The annual cross country ski festival in West Yellowstone, Montana wrapped up this weekend. The week-long event, which draws thousands of people from across the U.S., provides an economic boost to a community largely dependent on summer tourism.
At a trailhead near West Yellowstone, world class athletes, college teams and families get out of sprinter vans and put on their cross country skis. They glide over sparkling snow and disappear into the forest.
For people like Nicol Kramer, this is their new Thanksgiving tradition.
"We’ve been coming here for four years," Kramer says. "It’s a great time to get away for us as a family."
Kramer says they drove eight hours from Casper, Wyoming to attend the Yellowstone Ski Festival. She says there’s a lot to do even when they’re not on the trails.
“The kids love the trade show, and they also love the fashion show. We like going to the raffle and all the different talks, the waxing clinics," Kramer says.
Events like these have helped transform what used to be an early season training camp for the U.S. Nordic Ski Team in the 1970s into a week-long festival that draws in the whole spectrum of skiers, ranging from people who are just learning to professional athletes preparing for the Olympics.
Melissa Alder says the influx of visitors also benefits many of the hotels, restaurants and shops during the slower fall season.
She’s the chairwoman of the West Yellowstone Cross Country Ski Committee and co-owner of Freeheel & Wheel, a cross country ski and bike shop.
“Most businesses in town are very seasonal, and we wanted to provide more of a year-round economy for our community. So by having the ski festival this time of the year when there’s nothing else going on, we’re bringing anywhere from 1,000-4,000 people to West Yellowstone during this week,” Alder says.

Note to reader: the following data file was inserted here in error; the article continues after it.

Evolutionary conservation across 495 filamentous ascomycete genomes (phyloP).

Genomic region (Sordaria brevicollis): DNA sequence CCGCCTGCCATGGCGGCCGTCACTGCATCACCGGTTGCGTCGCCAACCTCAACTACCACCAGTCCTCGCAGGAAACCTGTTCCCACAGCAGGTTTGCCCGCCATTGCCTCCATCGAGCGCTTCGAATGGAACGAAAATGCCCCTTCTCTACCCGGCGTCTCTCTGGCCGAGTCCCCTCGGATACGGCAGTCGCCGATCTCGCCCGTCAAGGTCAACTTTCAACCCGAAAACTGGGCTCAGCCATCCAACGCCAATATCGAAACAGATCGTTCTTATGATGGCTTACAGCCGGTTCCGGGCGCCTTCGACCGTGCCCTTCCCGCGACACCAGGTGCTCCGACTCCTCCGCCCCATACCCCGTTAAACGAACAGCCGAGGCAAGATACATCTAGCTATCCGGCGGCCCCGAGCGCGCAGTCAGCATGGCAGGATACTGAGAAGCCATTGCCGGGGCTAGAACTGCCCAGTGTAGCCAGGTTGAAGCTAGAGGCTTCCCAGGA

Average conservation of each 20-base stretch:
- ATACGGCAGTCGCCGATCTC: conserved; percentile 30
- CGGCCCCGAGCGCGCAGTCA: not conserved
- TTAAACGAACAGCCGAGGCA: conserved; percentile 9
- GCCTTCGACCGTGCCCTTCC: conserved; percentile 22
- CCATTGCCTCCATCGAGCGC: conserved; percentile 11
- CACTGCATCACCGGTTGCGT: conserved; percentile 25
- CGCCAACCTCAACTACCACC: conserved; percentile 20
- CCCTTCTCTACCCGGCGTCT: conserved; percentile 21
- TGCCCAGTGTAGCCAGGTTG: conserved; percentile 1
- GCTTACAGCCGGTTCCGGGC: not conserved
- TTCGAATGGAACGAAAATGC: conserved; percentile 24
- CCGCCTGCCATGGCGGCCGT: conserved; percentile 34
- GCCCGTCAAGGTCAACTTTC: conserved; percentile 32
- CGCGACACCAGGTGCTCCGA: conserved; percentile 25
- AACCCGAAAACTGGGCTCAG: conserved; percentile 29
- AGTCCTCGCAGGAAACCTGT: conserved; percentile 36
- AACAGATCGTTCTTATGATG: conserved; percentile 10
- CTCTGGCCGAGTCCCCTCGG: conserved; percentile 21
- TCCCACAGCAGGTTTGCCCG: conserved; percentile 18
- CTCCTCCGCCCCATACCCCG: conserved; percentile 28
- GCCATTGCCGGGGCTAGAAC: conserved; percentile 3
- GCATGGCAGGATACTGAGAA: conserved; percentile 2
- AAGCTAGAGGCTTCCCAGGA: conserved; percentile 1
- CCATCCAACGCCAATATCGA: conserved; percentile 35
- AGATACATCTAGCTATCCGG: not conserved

Marysue Costello, CEO and President of West Yellowstone Chamber of Commerce, says local businesses depend on recreation-driven tourism. As the busiest gateway to Yellowstone National Park, West Yellowstone’s population of less than 2,000 swells to 10,000 with overnight visitors in the summer.
“It may appear that in the summertime, ‘Boy, this town is really raking it.’ The reality always is, you have to make enough money to carry yourself from season to season,” Costello says.
Most businesses here close when tourists are scarce between the end of the park’s summer season in October and before the beginning of the winter season in December.
But some business owners, like Ramona Stubblefield, find it worth their while to re-open specifically for this week every November.
“If the ski festival was not here, we would not be open," Stubblefield says.
She owns two restaurants, including Serenity Bistro, which served dinner to skiers last week.
“I do have a bigger family in town so they help out with this week because it’s very hard to find employees during the winter time,” Stubblefield says.
Trying to run a business in the shoulder season can be a gamble when there’s a labor shortage, according to Costello with the chamber of commerce.
“There are restaurants who have told us for many years, ‘That’s just not something we are capable of doing is opening for this event because we don’t have staff that live here year-round,’” Costello says.
Melissa Alder with the ski committee adds businesses also need nature to cooperate. More people come when they can ski straight from their hotels to the trails rather than shuttling to higher elevations with snow.
“We used to always have snow early, and more and more so we’re kind of biting our nails last minute to get the snow,” Alder says.
Workers and weather considered, businesses and the chamber of commerce are always looking for ways to draw more people to West Yellowstone in the shoulder and winter seasons. Costello says Kids N’ Snow, a community program, is one of them. The family-friendly event offers activities like ice fishing, snowmobiling and skating four weekends throughout the winter.
The first Kids ‘N’ Snow this season is December 14. It will align with the West Yellowstone Rodeo Run Sled Dog Races and the opening of Yellowstone National Park’s west gate to limited snowmobile and snow coach travel on December 15.